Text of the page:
* Tightening world supplies drive wheat to highest since Oct. 7
* Soybean futures gain more ground on strong edible oil demand
SINGAPORE, Oct 21 (Reuters) - Chicago wheat futures climbed to a two-week high on Thursday, rising for a second consecutive session as tightening global supplies supported prices.
Soybeans rose for a sixth straight session, while corn traded near two-week high.
"There is no reason for wheat prices to decline as the fundamentals are bullish," said one Singapore-based trader. "Supplies in the Black Sea region are tight."
The most-active wheat contract on the Chicago Board Of Trade (CBOT) rose 0.1% to $7.50 a bushel by 0331 GMT, after hitting its highest since Oct. 7. Wheat closed up 1.8% on Wednesday.
Soybeans added 0.1% to $12.46-1/4 a bushel and corn gained 0.1% at $5.39-3/4 a bushel.
Tightening wheat supplies in the world's biggest exporter Russia are supporting Chicago futures.
In China, constant rains in recent weeks have delayed wheat planting in main producing regions, a government official said on Wednesday.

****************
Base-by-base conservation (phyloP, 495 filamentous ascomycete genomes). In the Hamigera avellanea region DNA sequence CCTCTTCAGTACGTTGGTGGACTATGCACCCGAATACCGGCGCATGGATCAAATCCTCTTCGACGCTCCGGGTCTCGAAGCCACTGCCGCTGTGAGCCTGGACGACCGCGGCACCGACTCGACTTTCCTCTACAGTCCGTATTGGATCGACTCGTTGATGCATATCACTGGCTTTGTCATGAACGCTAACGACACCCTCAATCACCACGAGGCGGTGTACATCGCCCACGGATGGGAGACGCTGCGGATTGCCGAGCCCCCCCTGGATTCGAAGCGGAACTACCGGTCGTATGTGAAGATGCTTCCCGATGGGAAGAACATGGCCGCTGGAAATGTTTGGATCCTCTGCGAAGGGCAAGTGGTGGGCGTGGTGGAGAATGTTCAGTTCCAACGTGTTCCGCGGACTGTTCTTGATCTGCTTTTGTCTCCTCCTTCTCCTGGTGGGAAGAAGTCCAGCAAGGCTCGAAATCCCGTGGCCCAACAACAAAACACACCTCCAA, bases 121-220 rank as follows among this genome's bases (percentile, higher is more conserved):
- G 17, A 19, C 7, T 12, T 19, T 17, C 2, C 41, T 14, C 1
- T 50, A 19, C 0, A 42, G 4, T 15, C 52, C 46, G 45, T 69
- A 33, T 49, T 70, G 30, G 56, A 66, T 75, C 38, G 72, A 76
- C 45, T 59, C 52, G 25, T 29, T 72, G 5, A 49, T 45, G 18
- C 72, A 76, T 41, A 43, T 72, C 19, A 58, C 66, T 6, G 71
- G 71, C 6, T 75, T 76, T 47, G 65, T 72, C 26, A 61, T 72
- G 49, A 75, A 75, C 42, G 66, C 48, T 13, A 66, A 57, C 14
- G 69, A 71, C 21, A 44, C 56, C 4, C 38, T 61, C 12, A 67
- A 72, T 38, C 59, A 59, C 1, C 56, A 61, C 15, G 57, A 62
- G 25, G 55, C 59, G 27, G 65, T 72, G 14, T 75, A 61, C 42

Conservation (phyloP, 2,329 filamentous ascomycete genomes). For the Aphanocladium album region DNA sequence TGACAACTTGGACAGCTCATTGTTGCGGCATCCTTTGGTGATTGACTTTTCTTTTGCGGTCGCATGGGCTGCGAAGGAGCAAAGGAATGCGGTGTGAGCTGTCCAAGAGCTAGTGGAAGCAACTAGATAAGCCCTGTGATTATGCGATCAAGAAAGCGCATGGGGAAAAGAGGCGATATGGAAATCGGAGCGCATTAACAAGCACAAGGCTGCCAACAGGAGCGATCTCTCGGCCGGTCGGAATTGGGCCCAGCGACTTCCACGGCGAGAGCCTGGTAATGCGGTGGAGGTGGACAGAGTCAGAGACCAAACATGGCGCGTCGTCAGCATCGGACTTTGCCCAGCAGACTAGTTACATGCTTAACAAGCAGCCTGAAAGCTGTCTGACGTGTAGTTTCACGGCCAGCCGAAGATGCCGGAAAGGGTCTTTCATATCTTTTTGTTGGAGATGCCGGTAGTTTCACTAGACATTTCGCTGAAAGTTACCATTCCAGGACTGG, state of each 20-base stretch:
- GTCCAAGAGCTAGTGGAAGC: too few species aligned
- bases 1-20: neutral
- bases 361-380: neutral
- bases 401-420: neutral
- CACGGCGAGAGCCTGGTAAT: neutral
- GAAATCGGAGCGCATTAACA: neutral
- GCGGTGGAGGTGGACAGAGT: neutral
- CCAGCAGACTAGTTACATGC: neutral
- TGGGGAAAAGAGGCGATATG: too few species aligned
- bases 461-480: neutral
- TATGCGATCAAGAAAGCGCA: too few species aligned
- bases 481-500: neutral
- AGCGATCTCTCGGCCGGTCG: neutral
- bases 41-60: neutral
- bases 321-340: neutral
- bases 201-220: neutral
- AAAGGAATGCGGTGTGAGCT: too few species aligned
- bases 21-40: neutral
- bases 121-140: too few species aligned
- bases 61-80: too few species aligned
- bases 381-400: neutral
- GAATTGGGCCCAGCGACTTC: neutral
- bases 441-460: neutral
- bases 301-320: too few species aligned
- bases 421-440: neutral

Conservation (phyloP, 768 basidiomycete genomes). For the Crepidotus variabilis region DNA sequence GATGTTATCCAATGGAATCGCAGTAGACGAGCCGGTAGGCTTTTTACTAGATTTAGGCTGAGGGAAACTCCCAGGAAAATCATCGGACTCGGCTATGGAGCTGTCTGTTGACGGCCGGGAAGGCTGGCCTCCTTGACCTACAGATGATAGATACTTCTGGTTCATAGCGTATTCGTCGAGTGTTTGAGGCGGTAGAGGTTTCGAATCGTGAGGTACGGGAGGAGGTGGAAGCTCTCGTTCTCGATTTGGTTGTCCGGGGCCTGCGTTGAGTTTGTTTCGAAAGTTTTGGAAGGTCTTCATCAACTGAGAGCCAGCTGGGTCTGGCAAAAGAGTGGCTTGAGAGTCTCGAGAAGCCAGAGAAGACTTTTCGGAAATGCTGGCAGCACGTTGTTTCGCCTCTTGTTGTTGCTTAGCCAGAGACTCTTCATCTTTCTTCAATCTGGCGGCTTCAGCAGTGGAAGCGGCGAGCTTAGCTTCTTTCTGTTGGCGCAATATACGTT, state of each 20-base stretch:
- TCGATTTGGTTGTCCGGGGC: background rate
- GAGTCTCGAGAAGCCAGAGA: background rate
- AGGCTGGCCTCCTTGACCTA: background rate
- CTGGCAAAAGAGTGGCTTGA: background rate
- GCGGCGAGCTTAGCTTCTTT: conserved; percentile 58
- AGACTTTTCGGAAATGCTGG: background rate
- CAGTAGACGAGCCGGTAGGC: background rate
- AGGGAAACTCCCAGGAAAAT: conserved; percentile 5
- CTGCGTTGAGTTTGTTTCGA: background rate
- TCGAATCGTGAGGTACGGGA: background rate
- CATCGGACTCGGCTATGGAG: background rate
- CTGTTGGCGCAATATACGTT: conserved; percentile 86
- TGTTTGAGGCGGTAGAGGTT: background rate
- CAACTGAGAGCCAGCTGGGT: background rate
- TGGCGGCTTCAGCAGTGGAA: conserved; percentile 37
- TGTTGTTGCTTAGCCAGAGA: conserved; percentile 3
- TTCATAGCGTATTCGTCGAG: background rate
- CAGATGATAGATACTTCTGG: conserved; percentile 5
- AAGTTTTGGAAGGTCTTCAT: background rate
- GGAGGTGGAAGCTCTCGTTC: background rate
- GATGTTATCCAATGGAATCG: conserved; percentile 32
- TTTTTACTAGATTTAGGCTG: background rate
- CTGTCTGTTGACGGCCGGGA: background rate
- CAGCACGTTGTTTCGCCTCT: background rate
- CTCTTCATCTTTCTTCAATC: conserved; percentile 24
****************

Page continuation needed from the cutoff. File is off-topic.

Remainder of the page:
For corn and soybeans, the U.S. harvest is more than halfway complete and some end-users are raising their basis bids as they work to draw out supplies from farmers.
Soybeans and corn are also being supported by higher use of agriculture products to make alternative fuels.
The U.S. Energy Information Administration said weekly production of corn-based ethanol in the latest week rose to 1.096 million barrels per day, the biggest weekly total since June 2019, while stockpiles increased to 20.080 million barrels.
Argentine farmers have sold 31.9 million tonnes of soybeans harvested in the 2020/21 season, the Agriculture Ministry said on Wednesday in a report with data updated through Oct. 13.
Commodity funds were net buyers of CBOT soybean, corn, wheat, soyoil and soymeal futures contracts on Wednesday, traders said. (Reporting by Naveen Thukral; editing by Uttaresh.V)